Forum for Science, Industry and Business

Sponsored by:     3M 
Search our Site:

 

The power of the power nap – Scientists uncover secrets of hibernation

07.11.2014

For hibernating mammals, the pre-winter months are a race against time to accumulate enough energy reserves to last until spring. Offspring born late in the year have much less time to achieve this.

Scientists from the Research Institute of Wildlife Ecology at the Vetmeduni Vienna have discovered that power-napping can help late-born garden dormice overcome these unfavourable odds. The scientists also found a link between time spent at higher temperatures and ageing. The results were published in the Journal Proceedings of the Royal Society B.


The garden dormouse is native to Europe and lives mainly in the forest.

Photo: Stefan Stumpfel / Vetmeduni Vienna

During hibernation, dormice enter into ‘torpor’ to save energy and water. In this state, the dormice become inactive and show a marked decrease in their metabolic rate, causing their body temperature to reduce.

Torpor was then found to be a strategy used when food availability was limited. The researchers compared two groups of juveniles born late in the season – one able to feed freely and the other intermittently fasted on alternate days. The fasted dormice showed considerably greater use of torpor, enabling them to maintain high growth rates and accumulate sufficient fat reserves. “The longer an animal stays in torpor, the more energy it saves”, says Sylvain Giroud, who led the study.

Torpor use was measured using temperature loggers placed in the nests of the animals, which detected the sharp drop in body temperature occurring during torpor.

“Torpor was only viewed as a means to save energy and water, but during the last decade other functions have emerged. These include promoting growth during early life and fattening prior to hibernation, as well as slowing ageing processes” added Giroud.

Indeed, torpor and hibernation are associated with slowing ageing processes and increase of longevity. In their study, the researchers have also provided the first evidence for a functional link between time spent at high body temperature (euthermic) and ageing processes over winter. “Our data indicate that the main effects of hibernation on ageing processes are linked to euthermic episodes which are associated with the shortening of telomeres, an indicator of ageing”, the researchers concluded.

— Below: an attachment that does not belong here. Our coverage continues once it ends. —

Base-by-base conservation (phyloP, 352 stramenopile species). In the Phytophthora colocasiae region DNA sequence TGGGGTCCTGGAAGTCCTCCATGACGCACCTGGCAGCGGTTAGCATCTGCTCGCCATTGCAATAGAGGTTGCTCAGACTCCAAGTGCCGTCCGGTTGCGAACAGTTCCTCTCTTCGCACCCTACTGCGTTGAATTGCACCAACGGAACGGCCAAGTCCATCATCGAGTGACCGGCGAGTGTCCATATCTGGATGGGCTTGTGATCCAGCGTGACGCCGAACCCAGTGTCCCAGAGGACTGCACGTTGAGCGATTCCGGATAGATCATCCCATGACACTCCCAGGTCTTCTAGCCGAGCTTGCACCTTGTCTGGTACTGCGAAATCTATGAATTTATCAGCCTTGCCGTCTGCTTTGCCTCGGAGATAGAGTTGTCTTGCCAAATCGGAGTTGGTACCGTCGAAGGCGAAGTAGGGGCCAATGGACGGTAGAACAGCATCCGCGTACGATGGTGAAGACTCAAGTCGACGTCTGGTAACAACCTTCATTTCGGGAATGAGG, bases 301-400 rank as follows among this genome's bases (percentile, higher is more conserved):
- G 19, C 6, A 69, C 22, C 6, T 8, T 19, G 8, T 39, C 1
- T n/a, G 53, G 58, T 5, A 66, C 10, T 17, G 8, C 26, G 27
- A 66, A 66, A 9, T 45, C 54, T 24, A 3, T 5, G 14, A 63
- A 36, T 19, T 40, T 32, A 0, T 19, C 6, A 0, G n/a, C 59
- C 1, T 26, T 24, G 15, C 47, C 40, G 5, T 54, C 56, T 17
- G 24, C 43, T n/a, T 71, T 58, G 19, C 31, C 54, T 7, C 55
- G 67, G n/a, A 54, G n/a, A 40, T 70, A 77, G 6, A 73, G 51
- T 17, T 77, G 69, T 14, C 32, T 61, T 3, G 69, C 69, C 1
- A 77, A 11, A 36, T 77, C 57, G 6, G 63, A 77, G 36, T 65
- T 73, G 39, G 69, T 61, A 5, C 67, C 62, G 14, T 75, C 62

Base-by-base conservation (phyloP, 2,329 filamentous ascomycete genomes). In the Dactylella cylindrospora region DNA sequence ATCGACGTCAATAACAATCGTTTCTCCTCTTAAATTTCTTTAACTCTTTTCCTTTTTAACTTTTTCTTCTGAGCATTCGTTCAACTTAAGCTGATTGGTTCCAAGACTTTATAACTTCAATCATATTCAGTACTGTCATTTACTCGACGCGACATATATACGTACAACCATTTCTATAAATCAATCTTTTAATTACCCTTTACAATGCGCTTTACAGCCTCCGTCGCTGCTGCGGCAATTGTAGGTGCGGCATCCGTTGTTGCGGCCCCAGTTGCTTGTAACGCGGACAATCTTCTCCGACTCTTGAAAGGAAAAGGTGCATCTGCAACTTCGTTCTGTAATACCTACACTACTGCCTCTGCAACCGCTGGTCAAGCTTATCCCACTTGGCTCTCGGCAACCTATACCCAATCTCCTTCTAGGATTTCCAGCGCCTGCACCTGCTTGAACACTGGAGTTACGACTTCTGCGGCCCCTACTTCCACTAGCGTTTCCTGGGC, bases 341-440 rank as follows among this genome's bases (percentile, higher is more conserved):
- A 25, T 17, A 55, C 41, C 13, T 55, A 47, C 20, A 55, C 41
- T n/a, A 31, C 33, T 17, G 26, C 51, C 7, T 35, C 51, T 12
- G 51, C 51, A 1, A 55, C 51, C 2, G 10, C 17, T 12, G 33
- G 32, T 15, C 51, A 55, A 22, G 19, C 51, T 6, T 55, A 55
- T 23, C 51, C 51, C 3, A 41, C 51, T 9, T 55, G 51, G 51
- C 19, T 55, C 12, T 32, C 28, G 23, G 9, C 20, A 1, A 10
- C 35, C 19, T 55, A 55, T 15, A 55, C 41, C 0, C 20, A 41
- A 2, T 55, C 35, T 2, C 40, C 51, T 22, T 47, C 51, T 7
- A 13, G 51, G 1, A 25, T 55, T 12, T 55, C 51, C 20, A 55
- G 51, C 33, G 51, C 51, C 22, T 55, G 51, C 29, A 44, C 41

Ongoing research of Giroud’s group is now focusing on comparing late-born juvenile garden dormice with their early-born counterparts. The early-born juveniles are expected to use less torpor, to grow at a lower rate and to reach higher fattening levels prior to winter hibernation. Giroud and his colleagues are going to investigate the impact of lower growth rates and higher pre-hibernation fattening on ageing. “We hope to unravel the mechanisms involved in torpor use and ageing processes in individuals facing contrasted environmental conditions during their early life”, says Giroud.

Giroud worked together with colleagues from the University of Western Sydney (Australia) and the University of Strasbourg (France).

Service:
The article „Late-born intermittently fasted juvenile garden dormice use torpor to grow and fatten prior to hibernation: consequences for ageing processes“, by Sylvain Giroud, Sandrine Zahn, Francois Criscuolo, Isabelle Chery, Stéphane Blanc, Christopher Turbill and Thomas Ruf was published on the 5th of November in the Journal Proceedings of the Royal Society B. doi: 10.1098/rspb.2014.1131
http://rspb.royalsocietypublishing.org/content/281/1797/20141131.abstract

About the University of Veterinary Medicine, Vienna
The University of Veterinary Medicine, Vienna in Austria is one of the leading academic and research institutions in the field of Veterinary Sciences in Europe. About 1,300 employees and 2,300 students work on the campus in the north of Vienna which also houses five university clinics and various research sites. Outside of Vienna the university operates Teaching and Research Farms. http://www.vetmeduni.ac.at

Scientific Contact:
Dr Sylvain Giroud
Research Institute of Wildlife Ecology
University of Veterinary Medicine Vienna (Vetmeduni Vienna)
T +43 1 25077-7135
sylvain.giroud@vetmeduni.ac.at

Released by:
Susanna Kautschitsch
Science Communication / Public Relations
University of Veterinary Medicine Vienna (Vetmeduni Vienna)
T +43 1 25077-1153
susanna.kautschitsch@vetmeduni.ac.at


Weitere Informationen:

http://www.vetmeduni.ac.at/en/infoservice/presseinformation/press-releases-2014/the-power-of-the-power-nap-scientists-uncover-secrets-of-hibernation/